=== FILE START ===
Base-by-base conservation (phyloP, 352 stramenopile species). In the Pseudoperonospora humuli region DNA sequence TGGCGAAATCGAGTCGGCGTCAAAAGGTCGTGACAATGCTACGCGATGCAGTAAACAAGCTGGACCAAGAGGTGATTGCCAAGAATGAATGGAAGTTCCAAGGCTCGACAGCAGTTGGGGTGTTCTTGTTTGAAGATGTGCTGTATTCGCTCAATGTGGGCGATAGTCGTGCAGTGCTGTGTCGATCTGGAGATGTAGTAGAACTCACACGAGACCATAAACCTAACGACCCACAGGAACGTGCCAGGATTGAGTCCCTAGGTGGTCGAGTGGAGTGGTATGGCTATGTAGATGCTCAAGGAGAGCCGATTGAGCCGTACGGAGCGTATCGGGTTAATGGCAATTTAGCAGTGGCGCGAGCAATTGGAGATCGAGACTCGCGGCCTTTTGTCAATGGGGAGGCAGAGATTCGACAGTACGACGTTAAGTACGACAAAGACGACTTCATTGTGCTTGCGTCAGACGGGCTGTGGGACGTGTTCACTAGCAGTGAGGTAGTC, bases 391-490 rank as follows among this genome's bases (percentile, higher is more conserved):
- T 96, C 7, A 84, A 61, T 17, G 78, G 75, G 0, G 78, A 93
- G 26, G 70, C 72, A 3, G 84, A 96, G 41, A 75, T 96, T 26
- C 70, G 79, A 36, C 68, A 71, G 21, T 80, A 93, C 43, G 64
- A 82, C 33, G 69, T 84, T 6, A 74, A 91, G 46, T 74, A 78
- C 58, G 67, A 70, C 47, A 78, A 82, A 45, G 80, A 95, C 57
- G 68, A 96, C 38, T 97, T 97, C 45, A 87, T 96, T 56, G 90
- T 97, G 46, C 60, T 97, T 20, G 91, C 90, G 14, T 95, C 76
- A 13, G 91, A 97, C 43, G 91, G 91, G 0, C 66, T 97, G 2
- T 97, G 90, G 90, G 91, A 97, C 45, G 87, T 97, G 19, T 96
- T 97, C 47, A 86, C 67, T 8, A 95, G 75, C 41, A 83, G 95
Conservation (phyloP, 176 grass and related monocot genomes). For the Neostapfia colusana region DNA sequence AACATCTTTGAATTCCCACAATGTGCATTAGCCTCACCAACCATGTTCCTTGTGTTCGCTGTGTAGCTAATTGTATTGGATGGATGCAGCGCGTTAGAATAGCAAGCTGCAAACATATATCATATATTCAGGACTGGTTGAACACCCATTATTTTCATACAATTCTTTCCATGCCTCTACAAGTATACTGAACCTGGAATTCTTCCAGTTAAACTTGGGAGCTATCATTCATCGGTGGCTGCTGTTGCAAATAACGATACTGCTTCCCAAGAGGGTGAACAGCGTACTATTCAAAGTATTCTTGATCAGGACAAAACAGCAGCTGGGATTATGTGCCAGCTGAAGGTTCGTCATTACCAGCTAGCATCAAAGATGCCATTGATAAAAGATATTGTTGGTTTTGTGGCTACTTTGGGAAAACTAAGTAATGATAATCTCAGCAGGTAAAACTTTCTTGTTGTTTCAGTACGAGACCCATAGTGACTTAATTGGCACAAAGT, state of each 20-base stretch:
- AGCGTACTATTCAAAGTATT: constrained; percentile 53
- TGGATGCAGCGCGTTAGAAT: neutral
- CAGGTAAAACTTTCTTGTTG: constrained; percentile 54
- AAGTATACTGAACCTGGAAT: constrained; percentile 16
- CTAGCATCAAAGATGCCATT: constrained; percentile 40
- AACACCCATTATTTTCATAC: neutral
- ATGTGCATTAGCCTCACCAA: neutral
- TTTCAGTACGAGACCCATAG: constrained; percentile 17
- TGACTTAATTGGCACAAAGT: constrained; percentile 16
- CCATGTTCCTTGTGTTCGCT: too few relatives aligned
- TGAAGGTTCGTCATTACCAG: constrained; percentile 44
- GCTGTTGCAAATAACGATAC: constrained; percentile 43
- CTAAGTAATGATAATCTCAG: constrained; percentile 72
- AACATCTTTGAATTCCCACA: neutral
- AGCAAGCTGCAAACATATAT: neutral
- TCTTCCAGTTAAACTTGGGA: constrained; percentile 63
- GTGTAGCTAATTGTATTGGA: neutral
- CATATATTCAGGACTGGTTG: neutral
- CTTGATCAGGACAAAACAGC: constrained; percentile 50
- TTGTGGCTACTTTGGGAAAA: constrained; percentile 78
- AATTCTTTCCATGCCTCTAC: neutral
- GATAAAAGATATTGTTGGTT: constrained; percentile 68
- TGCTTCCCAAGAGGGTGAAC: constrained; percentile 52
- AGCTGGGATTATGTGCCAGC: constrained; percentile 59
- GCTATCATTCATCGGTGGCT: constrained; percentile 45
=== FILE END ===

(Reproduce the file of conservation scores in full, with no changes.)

Base-by-base conservation (phyloP, 352 stramenopile species). In the Pseudoperonospora humuli region DNA sequence TGGCGAAATCGAGTCGGCGTCAAAAGGTCGTGACAATGCTACGCGATGCAGTAAACAAGCTGGACCAAGAGGTGATTGCCAAGAATGAATGGAAGTTCCAAGGCTCGACAGCAGTTGGGGTGTTCTTGTTTGAAGATGTGCTGTATTCGCTCAATGTGGGCGATAGTCGTGCAGTGCTGTGTCGATCTGGAGATGTAGTAGAACTCACACGAGACCATAAACCTAACGACCCACAGGAACGTGCCAGGATTGAGTCCCTAGGTGGTCGAGTGGAGTGGTATGGCTATGTAGATGCTCAAGGAGAGCCGATTGAGCCGTACGGAGCGTATCGGGTTAATGGCAATTTAGCAGTGGCGCGAGCAATTGGAGATCGAGACTCGCGGCCTTTTGTCAATGGGGAGGCAGAGATTCGACAGTACGACGTTAAGTACGACAAAGACGACTTCATTGTGCTTGCGTCAGACGGGCTGTGGGACGTGTTCACTAGCAGTGAGGTAGTC, bases 391-490 rank as follows among this genome's bases (percentile, higher is more conserved):
- T 96, C 7, A 84, A 61, T 17, G 78, G 75, G 0, G 78, A 93
- G 26, G 70, C 72, A 3, G 84, A 96, G 41, A 75, T 96, T 26
- C 70, G 79, A 36, C 68, A 71, G 21, T 80, A 93, C 43, G 64
- A 82, C 33, G 69, T 84, T 6, A 74, A 91, G 46, T 74, A 78
- C 58, G 67, A 70, C 47, A 78, A 82, A 45, G 80, A 95, C 57
- G 68, A 96, C 38, T 97, T 97, C 45, A 87, T 96, T 56, G 90
- T 97, G 46, C 60, T 97, T 20, G 91, C 90, G 14, T 95, C 76
- A 13, G 91, A 97, C 43, G 91, G 91, G 0, C 66, T 97, G 2
- T 97, G 90, G 90, G 91, A 97, C 45, G 87, T 97, G 19, T 96
- T 97, C 47, A 86, C 67, T 8, A 95, G 75, C 41, A 83, G 95
Conservation (phyloP, 176 grass and related monocot genomes). For the Neostapfia colusana region DNA sequence AACATCTTTGAATTCCCACAATGTGCATTAGCCTCACCAACCATGTTCCTTGTGTTCGCTGTGTAGCTAATTGTATTGGATGGATGCAGCGCGTTAGAATAGCAAGCTGCAAACATATATCATATATTCAGGACTGGTTGAACACCCATTATTTTCATACAATTCTTTCCATGCCTCTACAAGTATACTGAACCTGGAATTCTTCCAGTTAAACTTGGGAGCTATCATTCATCGGTGGCTGCTGTTGCAAATAACGATACTGCTTCCCAAGAGGGTGAACAGCGTACTATTCAAAGTATTCTTGATCAGGACAAAACAGCAGCTGGGATTATGTGCCAGCTGAAGGTTCGTCATTACCAGCTAGCATCAAAGATGCCATTGATAAAAGATATTGTTGGTTTTGTGGCTACTTTGGGAAAACTAAGTAATGATAATCTCAGCAGGTAAAACTTTCTTGTTGTTTCAGTACGAGACCCATAGTGACTTAATTGGCACAAAGT, state of each 20-base stretch:
- AGCGTACTATTCAAAGTATT: constrained; percentile 53
- TGGATGCAGCGCGTTAGAAT: neutral
- CAGGTAAAACTTTCTTGTTG: constrained; percentile 54
- AAGTATACTGAACCTGGAAT: constrained; percentile 16
- CTAGCATCAAAGATGCCATT: constrained; percentile 40
- AACACCCATTATTTTCATAC: neutral
- ATGTGCATTAGCCTCACCAA: neutral
- TTTCAGTACGAGACCCATAG: constrained; percentile 17
- TGACTTAATTGGCACAAAGT: constrained; percentile 16
- CCATGTTCCTTGTGTTCGCT: too few relatives aligned
- TGAAGGTTCGTCATTACCAG: constrained; percentile 44
- GCTGTTGCAAATAACGATAC: constrained; percentile 43
- CTAAGTAATGATAATCTCAG: constrained; percentile 72
- AACATCTTTGAATTCCCACA: neutral
- AGCAAGCTGCAAACATATAT: neutral
- TCTTCCAGTTAAACTTGGGA: constrained; percentile 63
- GTGTAGCTAATTGTATTGGA: neutral
- CATATATTCAGGACTGGTTG: neutral
- CTTGATCAGGACAAAACAGC: constrained; percentile 50
- TTGTGGCTACTTTGGGAAAA: constrained; percentile 78
- AATTCTTTCCATGCCTCTAC: neutral
- GATAAAAGATATTGTTGGTT: constrained; percentile 68
- TGCTTCCCAAGAGGGTGAAC: constrained; percentile 52
- AGCTGGGATTATGTGCCAGC: constrained; percentile 59
- GCTATCATTCATCGGTGGCT: constrained; percentile 45